For some people with psoriasis, however, acupuncture did not help. “I tried acupuncture for 18 months and it didn't work for me,” one member reported. “I have had acupuncture and it didn't change my psoriasis,” said another.
For others, acupuncture seems to have made their symptoms worse: “I had acupuncture on two occasions for approximately two months. Both times, it was combined with Chinese herbs. It was a complete disaster!” said a MyPsoriasisTeam member, describing how her skin flared severely after the treatment.
Research on acupuncture for psoriasis is limited. Still, studies have investigated the impact of acupuncture on common symptoms of psoriasis and psoriatic disease.
A review of 29 studies comprising almost 18,000 people concluded that acupuncture was an effective chronic pain treatment, reducing pain by about half. Weekly acupuncture treatments for chronic pain are recommended until you start to reap the treatment benefits.
Chronic pruritus, or itching, is a common symptom of psoriasis. Eighty percent of people with psoriasis experience itching. Several studies have shown the effectiveness of acupuncture in relieving itching. The exact mechanism of acupuncture on psoriasis-related itching isn’t fully understood, although early studies in animal models suggest it affects immune cell function.
Stress is a common trigger for psoriasis flares, so reducing stress may have benefits for people with psoriasis. Acupuncture is known to help relieve stress, which could also help prevent psoriasis flares. Some MyPsoriasisTeam members support the stress-relieving and relaxation promoting effects of acupuncture: “I go to acupuncture, which has worked the best for me and also massage,” said one member. Another shared, “I did feel much more relaxed generally.”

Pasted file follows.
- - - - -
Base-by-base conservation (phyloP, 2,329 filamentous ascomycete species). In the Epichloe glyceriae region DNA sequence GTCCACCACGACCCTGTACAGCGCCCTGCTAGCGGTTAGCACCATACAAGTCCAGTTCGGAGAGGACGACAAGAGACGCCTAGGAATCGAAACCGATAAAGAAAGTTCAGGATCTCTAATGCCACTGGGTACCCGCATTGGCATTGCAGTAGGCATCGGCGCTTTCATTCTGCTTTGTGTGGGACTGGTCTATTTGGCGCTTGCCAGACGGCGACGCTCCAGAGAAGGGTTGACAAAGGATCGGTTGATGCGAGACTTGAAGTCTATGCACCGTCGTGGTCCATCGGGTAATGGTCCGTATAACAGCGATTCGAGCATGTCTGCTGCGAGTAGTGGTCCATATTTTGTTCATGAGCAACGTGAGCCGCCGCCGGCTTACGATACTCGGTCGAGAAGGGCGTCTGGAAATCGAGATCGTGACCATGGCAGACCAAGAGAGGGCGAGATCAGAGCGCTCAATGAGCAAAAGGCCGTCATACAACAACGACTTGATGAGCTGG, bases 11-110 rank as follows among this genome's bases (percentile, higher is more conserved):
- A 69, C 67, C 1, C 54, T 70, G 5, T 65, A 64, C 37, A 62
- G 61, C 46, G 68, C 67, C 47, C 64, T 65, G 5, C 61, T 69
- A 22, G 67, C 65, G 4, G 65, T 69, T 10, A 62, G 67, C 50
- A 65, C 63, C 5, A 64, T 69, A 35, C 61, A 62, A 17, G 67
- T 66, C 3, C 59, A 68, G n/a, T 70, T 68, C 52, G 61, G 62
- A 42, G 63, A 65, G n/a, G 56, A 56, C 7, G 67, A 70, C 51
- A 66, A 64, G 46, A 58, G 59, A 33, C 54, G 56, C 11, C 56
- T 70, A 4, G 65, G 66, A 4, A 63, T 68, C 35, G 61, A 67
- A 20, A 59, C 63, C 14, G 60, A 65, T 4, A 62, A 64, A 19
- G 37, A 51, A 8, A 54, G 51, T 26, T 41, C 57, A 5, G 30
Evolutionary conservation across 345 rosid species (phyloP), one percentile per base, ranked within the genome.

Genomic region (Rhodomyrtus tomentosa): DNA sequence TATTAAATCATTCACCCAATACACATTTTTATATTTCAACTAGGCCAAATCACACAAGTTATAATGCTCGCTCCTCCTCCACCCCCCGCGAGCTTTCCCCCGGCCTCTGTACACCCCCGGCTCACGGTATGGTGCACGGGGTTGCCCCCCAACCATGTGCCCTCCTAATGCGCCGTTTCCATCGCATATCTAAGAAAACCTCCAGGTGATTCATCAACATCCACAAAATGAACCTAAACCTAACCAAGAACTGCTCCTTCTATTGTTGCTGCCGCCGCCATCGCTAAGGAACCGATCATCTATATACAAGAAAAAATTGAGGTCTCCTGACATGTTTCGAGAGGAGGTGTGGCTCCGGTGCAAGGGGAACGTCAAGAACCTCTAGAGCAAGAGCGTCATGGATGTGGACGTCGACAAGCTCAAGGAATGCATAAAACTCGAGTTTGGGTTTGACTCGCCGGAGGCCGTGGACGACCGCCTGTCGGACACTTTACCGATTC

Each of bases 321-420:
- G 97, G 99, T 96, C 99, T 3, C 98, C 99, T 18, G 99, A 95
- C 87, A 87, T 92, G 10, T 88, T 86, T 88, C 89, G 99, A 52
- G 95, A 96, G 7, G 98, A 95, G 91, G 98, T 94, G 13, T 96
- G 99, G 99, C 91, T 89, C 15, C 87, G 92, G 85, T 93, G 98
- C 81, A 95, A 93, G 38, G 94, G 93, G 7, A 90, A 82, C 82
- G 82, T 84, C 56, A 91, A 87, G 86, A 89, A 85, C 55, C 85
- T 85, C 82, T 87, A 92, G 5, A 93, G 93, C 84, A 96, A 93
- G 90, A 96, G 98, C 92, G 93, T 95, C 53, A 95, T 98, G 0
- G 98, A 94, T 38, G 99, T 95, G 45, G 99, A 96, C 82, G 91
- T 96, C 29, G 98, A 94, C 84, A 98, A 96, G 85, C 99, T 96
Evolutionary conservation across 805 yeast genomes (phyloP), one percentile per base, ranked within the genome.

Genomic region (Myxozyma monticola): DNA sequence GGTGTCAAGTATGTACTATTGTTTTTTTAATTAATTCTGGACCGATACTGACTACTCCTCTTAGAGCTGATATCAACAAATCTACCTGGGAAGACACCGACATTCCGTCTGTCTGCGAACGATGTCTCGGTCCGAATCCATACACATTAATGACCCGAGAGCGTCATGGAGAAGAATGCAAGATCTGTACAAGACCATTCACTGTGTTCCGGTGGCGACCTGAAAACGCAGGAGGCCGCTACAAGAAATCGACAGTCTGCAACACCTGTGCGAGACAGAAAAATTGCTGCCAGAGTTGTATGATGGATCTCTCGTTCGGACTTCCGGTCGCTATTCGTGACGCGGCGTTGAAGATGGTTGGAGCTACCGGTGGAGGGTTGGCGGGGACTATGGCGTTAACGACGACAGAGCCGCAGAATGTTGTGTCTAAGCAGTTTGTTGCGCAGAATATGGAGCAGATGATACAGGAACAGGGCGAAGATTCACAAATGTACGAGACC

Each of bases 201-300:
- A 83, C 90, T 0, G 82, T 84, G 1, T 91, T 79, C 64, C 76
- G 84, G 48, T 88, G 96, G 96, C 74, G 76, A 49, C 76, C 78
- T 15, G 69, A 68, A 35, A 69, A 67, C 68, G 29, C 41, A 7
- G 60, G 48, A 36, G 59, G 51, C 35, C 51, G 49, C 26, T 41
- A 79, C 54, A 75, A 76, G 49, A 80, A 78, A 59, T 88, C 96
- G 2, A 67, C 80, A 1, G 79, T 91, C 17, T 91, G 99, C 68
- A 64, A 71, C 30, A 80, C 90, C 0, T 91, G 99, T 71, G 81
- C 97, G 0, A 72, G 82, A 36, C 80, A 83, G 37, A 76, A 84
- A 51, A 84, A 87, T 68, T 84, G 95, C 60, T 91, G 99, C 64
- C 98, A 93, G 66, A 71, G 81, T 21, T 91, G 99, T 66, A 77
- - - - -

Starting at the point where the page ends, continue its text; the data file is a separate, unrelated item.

More than half of people with psoriasis express dissatisfaction with their traditional treatment, often because it doesn’t work well or causes unpleasant side effects. But all psoriasis treatments, including alternative medicine, come with some risk of adverse effects. Side effects reported in large-scale acupuncture trials include dizziness, local pain, and bruising or hematomas where the acupuncture needles are placed. More serious issues, such as spinal cord injury and organ puncture, are very rare. Overall, acupuncture is very safe when done by a trained professional.
There’s a dearth of randomized controlled trials to support acupuncture as a specific treatment for psoriasis. More stringent clinical trials are needed to better understand acupuncture’s effectiveness on psoriasis. That said, anecdotal evidence and current research findings support the idea that acupuncture is a moderately effective adjunctive treatment for some cases of psoriasis.
Work with your dermatologist and other providers to find the right balance of treatments for you.
MyPsoriasisTeam is the social network for people with psoriasis and their loved ones. Members come together to ask questions, give advice, and share their stories with others who understand life with psoriasis.
Have you tried acupuncture as part of your symptom management routine? Share your experience in the comments below, or start a conversation by posting on MyPsoriasisTeam.